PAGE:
How far back in your family tree can you go?

Throughout the month of January, WordPress is sending participating bloggers a writing prompt each day. It’s a way to find some creative inspiration and perhaps make connections with other bloggers. My entries in this blogging challenge will appear here under the tag #bloganuary.

I haven’t personally researched my family tree very much at all. I was fortunate enough to know both my maternal and paternal grandparents, plus three of my great aunts, but that’s about as far as I can construct my own family tree. My father, however, has looked extensively at our family history, and has traveled twice to England, where he was able to take a bit of time to search for information about our family in county records and such.

I don’t believe that any of my immediate family members has done one of those DNA tests that you hear so much about these days, but from the information my father has collected, I would be surprised if my genetic roots were not very close to 100% in England. Our family name, Heacock, which several generations ago was spelled Heacocke or Haycocke, is apparently derived from the old English word, haycock, which means “haystack.”

I don’t know whether our ancestors in England were wealthy or poor, but my dad found that shortly before the first Heacocks came to America, they experienced a mass relocation from one village to another. (I don’t know the names of these places, but if I find them, I’ll update this post.) The reason for their move is not known, but my father suspected there may have been some kind of sickness that decimated the village where they lived, and in order to escape it, they simply moved out and found a new place to live. Whatever made them relocate within England might ultimately have motivated them to head to America.

At some point, a delegation of Heacocks (or Heacockes) came to America. My father’s research in England led him to a passenger ship called “The Three Sisters”–he believes that this ship may have carried members of our family to the American colonies, perhaps in the mid- to late-1500s, but he was never able to find a passenger manifest for that vessel. There are apparently records of Heacockes living in the colonies not long after that time.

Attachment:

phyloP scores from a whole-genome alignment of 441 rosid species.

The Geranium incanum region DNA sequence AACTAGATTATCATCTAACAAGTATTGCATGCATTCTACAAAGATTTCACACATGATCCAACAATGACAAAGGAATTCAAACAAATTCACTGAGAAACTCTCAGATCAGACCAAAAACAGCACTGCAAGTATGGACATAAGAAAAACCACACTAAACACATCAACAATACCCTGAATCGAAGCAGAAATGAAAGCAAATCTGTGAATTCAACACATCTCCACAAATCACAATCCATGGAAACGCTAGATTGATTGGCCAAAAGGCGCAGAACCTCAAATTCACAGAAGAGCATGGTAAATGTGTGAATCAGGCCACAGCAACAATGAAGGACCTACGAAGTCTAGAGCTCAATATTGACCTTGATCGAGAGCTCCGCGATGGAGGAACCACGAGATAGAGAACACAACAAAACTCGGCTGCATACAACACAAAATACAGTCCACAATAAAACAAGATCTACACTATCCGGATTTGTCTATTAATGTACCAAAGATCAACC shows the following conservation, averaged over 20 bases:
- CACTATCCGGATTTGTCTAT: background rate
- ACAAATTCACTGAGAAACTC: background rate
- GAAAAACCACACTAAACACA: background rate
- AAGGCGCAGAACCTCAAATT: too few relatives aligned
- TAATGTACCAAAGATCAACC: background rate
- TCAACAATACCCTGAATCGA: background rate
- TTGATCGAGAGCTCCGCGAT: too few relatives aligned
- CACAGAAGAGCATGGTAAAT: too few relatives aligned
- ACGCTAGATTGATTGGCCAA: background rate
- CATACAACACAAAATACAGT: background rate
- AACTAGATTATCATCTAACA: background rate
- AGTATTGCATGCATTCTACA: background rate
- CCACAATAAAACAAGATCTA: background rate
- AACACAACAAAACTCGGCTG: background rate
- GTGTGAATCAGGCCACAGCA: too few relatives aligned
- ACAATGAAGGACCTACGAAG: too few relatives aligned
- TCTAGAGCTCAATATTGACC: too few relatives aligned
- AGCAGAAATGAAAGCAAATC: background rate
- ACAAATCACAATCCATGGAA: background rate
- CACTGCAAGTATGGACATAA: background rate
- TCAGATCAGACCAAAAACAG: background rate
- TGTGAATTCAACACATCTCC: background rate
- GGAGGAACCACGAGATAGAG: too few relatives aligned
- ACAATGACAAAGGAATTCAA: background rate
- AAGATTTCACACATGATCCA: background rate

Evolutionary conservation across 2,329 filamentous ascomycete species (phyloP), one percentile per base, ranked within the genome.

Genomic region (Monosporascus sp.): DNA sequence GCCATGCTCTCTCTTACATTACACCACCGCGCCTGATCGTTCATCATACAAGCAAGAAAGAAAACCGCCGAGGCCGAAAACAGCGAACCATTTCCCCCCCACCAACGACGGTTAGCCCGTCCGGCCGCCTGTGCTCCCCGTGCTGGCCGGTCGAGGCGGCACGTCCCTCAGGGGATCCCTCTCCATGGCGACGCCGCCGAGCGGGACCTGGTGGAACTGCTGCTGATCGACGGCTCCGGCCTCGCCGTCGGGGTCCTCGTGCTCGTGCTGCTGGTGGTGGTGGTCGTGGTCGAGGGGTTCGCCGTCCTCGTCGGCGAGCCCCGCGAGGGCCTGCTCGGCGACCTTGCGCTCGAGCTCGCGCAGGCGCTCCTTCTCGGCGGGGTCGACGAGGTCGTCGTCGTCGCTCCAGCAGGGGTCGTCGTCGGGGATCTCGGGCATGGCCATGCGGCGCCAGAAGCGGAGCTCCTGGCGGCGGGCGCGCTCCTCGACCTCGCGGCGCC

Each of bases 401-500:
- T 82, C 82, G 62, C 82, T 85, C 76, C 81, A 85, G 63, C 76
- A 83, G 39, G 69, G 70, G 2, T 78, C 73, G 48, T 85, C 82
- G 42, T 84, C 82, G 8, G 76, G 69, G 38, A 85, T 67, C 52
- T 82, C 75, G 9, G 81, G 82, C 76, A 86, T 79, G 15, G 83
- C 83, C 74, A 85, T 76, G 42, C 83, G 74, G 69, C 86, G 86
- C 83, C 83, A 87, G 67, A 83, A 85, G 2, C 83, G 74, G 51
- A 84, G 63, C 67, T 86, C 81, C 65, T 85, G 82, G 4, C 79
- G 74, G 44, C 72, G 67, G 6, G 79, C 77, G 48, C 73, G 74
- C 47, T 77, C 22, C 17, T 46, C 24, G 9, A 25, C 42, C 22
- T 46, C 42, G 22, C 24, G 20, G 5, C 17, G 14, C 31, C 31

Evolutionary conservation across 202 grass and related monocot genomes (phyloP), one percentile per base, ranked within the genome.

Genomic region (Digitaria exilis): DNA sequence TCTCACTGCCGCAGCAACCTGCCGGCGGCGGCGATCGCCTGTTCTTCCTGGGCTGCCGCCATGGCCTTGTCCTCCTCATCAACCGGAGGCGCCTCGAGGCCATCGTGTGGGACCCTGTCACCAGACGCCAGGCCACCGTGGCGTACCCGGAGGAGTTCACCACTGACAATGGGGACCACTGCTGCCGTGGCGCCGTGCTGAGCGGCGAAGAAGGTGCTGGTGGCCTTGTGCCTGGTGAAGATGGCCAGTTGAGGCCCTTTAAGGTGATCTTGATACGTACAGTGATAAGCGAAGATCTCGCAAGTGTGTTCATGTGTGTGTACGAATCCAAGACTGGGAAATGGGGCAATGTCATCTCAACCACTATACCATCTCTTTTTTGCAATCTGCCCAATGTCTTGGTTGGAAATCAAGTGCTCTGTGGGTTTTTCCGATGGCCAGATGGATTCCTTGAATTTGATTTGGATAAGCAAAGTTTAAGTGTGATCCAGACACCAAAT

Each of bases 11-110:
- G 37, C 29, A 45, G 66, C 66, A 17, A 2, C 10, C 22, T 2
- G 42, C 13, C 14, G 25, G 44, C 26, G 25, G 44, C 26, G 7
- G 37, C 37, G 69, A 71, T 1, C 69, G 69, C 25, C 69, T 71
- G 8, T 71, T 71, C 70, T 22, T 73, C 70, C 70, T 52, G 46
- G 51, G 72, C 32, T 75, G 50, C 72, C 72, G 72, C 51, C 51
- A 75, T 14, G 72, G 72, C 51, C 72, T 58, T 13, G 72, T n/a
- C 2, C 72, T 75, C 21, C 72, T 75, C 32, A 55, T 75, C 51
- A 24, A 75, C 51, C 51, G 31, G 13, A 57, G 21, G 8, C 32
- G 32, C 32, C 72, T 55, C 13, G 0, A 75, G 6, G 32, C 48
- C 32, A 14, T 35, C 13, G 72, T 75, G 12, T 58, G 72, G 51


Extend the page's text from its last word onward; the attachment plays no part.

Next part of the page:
There are lots of Heacocks in the U.S. and Canada these days. Google searches turn up many people who share our family name, which I’ve always thought of as an extremely uncommon one. There is a Heacock Avenue in Parsons, Kansas, too, about two hours from where I live–I stumbled on this street when I happened to be in Parsons for a work-related meeting some years ago. And a few years after that, when I tried to register the domain, heacock.com, I found that it was (and still is) owned by an insurance company in Florida.

I was quite surprised in 1990, while watching an episode of the popular TV series, The Wonder Years called “The Glee Club,” to hear that one of the characters, a new teacher who led the 8th grade boys’ glee club, was named Miss Haycock. At first I assumed I had heard it wrong, but I think watched the credits to make sure I had heard the character’s name correctly–in any case, the IMDB.com database contains a brief synopsis of the episode that mentions the character’s name. (The episode aired on February 27, 1990.)

While I probably won’t be appearing on the PBS series, Finding Your Roots, hosted by Henry Louis Gates, Jr., any time soon, I would sure love to have one of those big family tree posters he gives to his guests at the end of each show. A project for my retirement, perhaps.

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